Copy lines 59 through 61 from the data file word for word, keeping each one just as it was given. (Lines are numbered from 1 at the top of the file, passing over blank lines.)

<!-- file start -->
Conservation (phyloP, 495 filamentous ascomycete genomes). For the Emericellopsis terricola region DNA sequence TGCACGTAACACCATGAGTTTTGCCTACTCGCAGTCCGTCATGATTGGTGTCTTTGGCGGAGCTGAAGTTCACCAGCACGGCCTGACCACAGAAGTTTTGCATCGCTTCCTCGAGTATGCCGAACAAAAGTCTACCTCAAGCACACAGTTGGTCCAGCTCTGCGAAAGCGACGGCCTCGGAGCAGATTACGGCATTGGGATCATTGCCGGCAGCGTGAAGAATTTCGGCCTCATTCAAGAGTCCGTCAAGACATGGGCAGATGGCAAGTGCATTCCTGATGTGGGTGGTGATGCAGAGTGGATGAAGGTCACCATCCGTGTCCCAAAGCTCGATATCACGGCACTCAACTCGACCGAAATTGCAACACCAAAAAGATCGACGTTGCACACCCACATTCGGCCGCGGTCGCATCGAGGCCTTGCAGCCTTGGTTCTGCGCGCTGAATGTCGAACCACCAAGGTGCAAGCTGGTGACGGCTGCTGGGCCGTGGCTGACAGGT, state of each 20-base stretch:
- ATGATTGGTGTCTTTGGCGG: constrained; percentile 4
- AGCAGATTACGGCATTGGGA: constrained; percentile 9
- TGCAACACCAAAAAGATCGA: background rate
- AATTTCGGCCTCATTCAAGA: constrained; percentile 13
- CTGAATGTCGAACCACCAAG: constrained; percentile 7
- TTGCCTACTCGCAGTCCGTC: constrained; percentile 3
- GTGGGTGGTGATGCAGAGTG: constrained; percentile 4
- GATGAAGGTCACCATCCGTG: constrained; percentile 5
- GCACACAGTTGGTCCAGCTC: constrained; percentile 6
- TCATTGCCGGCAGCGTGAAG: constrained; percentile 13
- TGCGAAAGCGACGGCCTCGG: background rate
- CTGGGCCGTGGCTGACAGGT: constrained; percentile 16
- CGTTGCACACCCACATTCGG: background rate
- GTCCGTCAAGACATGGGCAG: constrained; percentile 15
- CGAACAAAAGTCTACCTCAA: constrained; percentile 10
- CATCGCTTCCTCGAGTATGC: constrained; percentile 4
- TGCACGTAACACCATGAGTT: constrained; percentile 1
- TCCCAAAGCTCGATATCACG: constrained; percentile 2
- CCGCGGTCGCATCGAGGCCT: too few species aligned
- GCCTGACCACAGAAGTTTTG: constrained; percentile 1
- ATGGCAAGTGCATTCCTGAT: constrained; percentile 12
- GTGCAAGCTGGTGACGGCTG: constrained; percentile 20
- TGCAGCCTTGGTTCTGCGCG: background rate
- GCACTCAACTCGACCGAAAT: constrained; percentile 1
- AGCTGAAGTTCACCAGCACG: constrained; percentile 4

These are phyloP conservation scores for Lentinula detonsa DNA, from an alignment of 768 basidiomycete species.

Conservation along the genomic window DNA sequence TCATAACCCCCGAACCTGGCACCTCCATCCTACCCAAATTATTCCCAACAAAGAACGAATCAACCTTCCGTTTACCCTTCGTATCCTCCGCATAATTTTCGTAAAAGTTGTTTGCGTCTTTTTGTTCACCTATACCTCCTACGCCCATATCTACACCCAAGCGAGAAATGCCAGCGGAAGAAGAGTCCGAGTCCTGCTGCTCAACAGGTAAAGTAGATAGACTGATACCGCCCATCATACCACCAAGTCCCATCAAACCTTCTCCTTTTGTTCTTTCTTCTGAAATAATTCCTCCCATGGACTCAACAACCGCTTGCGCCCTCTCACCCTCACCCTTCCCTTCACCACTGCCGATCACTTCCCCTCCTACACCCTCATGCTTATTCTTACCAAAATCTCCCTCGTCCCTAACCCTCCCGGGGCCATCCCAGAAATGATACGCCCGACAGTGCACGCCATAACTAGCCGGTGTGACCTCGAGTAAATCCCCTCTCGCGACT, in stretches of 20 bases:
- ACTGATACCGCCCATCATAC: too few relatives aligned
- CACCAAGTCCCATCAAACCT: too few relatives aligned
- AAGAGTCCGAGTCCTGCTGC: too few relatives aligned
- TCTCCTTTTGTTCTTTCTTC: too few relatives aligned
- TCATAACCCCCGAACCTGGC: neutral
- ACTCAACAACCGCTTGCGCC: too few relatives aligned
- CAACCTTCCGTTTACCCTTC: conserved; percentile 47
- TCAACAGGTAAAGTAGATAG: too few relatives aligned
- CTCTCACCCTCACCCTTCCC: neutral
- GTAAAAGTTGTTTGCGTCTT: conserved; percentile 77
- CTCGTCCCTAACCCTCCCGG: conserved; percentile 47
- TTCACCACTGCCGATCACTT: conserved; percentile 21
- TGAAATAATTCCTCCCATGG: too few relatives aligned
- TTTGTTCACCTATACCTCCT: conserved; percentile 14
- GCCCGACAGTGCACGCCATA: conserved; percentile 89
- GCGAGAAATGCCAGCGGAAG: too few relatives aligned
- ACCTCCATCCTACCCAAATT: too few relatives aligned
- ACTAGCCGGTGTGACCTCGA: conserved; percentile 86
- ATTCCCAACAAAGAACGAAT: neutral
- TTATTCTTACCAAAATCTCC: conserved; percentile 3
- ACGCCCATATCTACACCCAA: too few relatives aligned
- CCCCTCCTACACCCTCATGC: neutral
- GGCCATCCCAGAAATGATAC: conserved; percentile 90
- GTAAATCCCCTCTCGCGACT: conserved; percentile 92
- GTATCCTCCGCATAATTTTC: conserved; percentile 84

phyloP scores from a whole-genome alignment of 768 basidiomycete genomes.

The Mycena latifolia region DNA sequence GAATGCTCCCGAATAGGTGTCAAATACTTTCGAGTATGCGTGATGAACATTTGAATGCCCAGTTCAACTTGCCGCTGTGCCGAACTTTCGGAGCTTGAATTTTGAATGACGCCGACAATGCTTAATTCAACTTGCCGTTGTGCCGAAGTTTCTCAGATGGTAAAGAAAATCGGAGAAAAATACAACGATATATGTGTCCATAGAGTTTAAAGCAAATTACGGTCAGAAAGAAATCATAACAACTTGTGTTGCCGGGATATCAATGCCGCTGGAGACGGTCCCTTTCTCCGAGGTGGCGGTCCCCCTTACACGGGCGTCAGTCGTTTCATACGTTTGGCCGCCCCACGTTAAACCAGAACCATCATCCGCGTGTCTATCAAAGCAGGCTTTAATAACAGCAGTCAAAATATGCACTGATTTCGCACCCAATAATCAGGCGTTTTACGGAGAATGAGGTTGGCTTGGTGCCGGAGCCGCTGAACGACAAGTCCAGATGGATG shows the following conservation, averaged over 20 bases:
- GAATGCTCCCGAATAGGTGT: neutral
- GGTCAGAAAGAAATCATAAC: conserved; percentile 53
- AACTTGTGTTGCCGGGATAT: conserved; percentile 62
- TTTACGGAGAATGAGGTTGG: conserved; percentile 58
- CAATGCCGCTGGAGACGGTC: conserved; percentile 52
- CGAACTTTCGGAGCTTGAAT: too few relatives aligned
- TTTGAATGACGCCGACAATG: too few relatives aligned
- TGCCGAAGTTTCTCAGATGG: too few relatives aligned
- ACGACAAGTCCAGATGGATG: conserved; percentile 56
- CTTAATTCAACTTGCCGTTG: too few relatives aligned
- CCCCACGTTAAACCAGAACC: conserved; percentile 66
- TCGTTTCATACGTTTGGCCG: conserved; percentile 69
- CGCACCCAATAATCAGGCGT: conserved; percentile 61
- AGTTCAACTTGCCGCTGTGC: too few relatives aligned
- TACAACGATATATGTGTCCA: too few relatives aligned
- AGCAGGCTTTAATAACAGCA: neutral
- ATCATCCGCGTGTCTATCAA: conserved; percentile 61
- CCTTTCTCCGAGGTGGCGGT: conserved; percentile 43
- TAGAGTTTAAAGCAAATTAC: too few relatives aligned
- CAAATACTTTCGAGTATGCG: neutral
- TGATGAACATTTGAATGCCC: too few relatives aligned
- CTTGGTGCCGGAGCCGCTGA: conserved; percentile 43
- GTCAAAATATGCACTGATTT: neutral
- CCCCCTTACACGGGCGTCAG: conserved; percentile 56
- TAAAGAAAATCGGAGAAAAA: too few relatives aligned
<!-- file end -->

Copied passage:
- TTTACGGAGAATGAGGTTGG: conserved; percentile 58
- CAATGCCGCTGGAGACGGTC: conserved; percentile 52
- CGAACTTTCGGAGCTTGAAT: too few relatives aligned